Prince Eugen of Savoy crushes the Turks at Zenta

November 1, 2012

Prince Eugene of Savoy. Painting by Jacob van Schuppen

Although his men had already done a forced march of over ten hours that day, Eugen gave the order to advance and then galloped ahead to see the scene at first hand. He spotted how, just above the bridge on the near side of the river, the water was shallow with a sandbank leading up to dry land…. He ordered one wing of his army under Guido Starhemberg to deliver a left hook to the enemy and to reach the sandbank, from which they should be able to penetrate the Turkish camp from the river side. This stratagem took the Turks completely by surprise….

Battle of Zenta Painting by Jacques Ignace Parrocel

Meanwhile, the center and right wing under Prince Commercy and Graf Siegbert Heister respectively were ordered to attack. Eugen placed himself in the center so as to be able to gallop wherever he was most needed. The janissaries, assaulted on all sides and confined within a small space, cast their firearms aside and started thrashing about with the sword. But nothing could stop the squeeze of the Imperial pincers. Defense turned to retreat, retreat to rout, rout to slaughter. Some of the janissaries tried to flee across the bridge where they were cut off by Eugen’s left. Others rushed headlong into the river and were drowned….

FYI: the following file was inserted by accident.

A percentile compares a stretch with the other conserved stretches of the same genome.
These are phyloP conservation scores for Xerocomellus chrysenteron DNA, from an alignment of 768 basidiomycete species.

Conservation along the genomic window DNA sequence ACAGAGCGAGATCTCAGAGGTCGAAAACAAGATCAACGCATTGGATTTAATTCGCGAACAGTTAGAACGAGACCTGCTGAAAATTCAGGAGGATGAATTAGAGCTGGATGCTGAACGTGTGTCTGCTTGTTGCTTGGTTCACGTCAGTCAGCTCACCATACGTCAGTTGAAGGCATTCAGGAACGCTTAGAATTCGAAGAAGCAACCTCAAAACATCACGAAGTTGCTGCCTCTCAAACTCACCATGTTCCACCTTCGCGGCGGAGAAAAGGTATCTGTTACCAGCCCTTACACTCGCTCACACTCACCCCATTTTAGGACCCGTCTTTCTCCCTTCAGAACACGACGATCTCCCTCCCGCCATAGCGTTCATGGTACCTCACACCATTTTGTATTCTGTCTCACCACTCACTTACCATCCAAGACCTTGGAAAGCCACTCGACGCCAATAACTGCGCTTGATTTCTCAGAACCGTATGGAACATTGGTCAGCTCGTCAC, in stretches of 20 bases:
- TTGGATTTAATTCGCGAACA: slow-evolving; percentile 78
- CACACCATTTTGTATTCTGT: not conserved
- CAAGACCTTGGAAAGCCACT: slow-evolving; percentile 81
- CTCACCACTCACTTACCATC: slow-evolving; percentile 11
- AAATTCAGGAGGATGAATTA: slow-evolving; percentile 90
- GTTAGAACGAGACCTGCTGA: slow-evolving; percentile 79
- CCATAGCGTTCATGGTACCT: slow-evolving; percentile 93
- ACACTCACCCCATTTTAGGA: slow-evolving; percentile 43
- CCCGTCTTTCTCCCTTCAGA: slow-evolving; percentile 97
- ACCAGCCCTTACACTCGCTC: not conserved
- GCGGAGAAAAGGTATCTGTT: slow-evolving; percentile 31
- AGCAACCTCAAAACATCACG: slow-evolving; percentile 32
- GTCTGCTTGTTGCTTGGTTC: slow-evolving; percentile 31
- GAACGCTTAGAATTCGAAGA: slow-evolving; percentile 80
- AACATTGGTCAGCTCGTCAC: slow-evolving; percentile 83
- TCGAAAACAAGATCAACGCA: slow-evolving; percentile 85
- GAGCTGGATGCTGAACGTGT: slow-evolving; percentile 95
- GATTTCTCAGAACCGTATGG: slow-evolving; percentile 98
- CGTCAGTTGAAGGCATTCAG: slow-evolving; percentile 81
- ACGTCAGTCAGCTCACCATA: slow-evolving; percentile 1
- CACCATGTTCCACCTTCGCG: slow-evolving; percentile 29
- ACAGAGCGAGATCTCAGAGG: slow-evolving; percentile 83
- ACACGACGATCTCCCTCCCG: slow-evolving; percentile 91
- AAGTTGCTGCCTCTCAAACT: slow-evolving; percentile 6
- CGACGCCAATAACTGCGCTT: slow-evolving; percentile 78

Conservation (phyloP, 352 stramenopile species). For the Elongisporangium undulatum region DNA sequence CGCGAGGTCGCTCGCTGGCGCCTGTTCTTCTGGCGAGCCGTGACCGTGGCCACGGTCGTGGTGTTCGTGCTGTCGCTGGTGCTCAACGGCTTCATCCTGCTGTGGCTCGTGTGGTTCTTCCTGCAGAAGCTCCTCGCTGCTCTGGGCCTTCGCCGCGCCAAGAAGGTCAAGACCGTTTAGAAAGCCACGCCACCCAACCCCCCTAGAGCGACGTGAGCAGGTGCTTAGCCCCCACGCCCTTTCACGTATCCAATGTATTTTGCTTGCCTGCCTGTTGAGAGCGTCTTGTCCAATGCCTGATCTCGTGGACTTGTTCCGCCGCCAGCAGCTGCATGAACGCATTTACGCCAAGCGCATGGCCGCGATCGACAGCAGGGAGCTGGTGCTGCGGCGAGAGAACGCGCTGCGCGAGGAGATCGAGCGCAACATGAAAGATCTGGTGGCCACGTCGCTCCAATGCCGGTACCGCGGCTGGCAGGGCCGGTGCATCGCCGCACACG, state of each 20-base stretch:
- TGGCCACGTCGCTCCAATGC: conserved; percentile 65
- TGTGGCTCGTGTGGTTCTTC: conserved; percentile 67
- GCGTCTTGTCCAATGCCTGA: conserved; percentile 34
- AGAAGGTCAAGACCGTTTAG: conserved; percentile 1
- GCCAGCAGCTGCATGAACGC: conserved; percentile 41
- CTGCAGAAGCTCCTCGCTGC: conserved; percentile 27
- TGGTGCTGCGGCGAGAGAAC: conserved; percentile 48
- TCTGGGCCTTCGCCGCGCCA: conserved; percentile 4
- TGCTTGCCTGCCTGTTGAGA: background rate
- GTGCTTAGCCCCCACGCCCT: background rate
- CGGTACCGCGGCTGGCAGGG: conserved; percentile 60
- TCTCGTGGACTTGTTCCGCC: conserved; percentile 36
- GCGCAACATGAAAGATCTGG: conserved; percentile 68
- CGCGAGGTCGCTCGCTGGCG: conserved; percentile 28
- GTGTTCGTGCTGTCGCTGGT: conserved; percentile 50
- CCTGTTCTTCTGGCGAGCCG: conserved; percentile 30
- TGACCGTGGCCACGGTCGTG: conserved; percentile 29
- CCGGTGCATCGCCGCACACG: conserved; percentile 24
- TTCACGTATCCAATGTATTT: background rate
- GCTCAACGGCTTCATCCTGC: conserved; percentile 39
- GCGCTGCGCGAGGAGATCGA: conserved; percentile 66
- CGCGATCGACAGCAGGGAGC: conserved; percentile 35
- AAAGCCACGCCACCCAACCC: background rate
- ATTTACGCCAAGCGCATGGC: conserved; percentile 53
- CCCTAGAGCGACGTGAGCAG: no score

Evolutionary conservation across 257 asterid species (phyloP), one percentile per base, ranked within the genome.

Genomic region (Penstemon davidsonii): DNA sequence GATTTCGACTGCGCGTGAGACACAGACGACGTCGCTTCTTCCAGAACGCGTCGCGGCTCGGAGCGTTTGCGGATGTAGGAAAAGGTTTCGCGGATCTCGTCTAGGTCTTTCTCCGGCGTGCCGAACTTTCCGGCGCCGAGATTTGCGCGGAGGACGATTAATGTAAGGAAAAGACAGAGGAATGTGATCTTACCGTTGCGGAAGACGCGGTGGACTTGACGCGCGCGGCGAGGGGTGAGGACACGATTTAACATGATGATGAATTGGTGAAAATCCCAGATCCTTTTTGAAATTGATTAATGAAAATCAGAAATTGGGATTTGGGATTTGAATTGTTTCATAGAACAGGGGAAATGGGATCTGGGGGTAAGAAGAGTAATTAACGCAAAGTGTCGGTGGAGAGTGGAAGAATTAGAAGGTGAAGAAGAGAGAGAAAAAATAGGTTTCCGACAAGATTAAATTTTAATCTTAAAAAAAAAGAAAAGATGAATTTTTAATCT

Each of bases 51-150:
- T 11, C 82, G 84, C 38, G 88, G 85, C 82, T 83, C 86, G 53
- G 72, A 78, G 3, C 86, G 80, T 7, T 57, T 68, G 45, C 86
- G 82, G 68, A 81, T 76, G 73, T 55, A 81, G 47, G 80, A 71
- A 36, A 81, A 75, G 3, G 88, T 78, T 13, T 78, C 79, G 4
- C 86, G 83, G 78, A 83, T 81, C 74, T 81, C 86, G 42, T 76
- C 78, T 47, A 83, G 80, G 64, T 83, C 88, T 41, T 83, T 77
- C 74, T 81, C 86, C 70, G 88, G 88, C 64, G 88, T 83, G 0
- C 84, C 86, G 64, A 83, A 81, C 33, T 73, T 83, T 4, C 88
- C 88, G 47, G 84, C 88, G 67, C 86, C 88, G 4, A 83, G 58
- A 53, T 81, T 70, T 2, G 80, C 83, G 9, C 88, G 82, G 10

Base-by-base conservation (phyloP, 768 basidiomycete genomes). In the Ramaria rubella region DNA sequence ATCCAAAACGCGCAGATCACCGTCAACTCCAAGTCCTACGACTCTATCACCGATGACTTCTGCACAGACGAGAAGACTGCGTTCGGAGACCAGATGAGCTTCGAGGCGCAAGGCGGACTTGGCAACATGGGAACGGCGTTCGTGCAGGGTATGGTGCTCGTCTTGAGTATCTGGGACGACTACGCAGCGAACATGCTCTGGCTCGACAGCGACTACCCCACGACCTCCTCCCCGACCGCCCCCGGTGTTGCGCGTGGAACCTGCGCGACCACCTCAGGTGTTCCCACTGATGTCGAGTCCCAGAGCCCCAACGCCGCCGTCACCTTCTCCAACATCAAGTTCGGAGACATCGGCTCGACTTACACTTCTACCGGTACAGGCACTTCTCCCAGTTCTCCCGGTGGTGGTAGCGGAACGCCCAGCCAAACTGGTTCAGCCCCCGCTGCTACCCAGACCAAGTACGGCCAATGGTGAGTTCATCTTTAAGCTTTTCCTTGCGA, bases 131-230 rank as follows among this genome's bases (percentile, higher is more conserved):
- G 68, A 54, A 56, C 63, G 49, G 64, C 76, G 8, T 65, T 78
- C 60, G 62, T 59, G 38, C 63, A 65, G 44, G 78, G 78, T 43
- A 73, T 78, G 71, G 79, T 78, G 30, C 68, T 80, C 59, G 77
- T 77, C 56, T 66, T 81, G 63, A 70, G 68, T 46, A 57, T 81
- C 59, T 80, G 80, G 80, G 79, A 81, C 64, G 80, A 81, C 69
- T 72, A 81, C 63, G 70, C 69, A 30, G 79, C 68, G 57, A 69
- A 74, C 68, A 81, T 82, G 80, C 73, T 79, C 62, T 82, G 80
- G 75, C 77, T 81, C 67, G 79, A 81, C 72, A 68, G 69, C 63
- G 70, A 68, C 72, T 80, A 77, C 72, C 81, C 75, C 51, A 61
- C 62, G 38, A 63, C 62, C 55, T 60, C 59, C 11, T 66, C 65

The Turkish army was annihilated: altogether 20,000 were killed, and more than another 10,000 were drowned. Less than 1,000 reached the safety of the further bank of the river Theiss. The Sultan himself had fled…. The battle only ended at nightfall….

Battle of Zenta 1697, detail of the painting by Ferencz Eisenhut.

The battle of Zenta revealed Eugen’s tactical skill, his capacity for sudden and bold decision, and his ability to inspire his men to exertions far beyond their normal powers of endurance. In terms of history it marked a turning-point in the rise and fall of Turkish power.


Nicholas Henderson, Prince Eugen of Savoy: a Biography (London: Phoenix Press, 2002), pp. 42-43.

Short Stories on Honor, Chivalry, and the World of Nobility—no. 226



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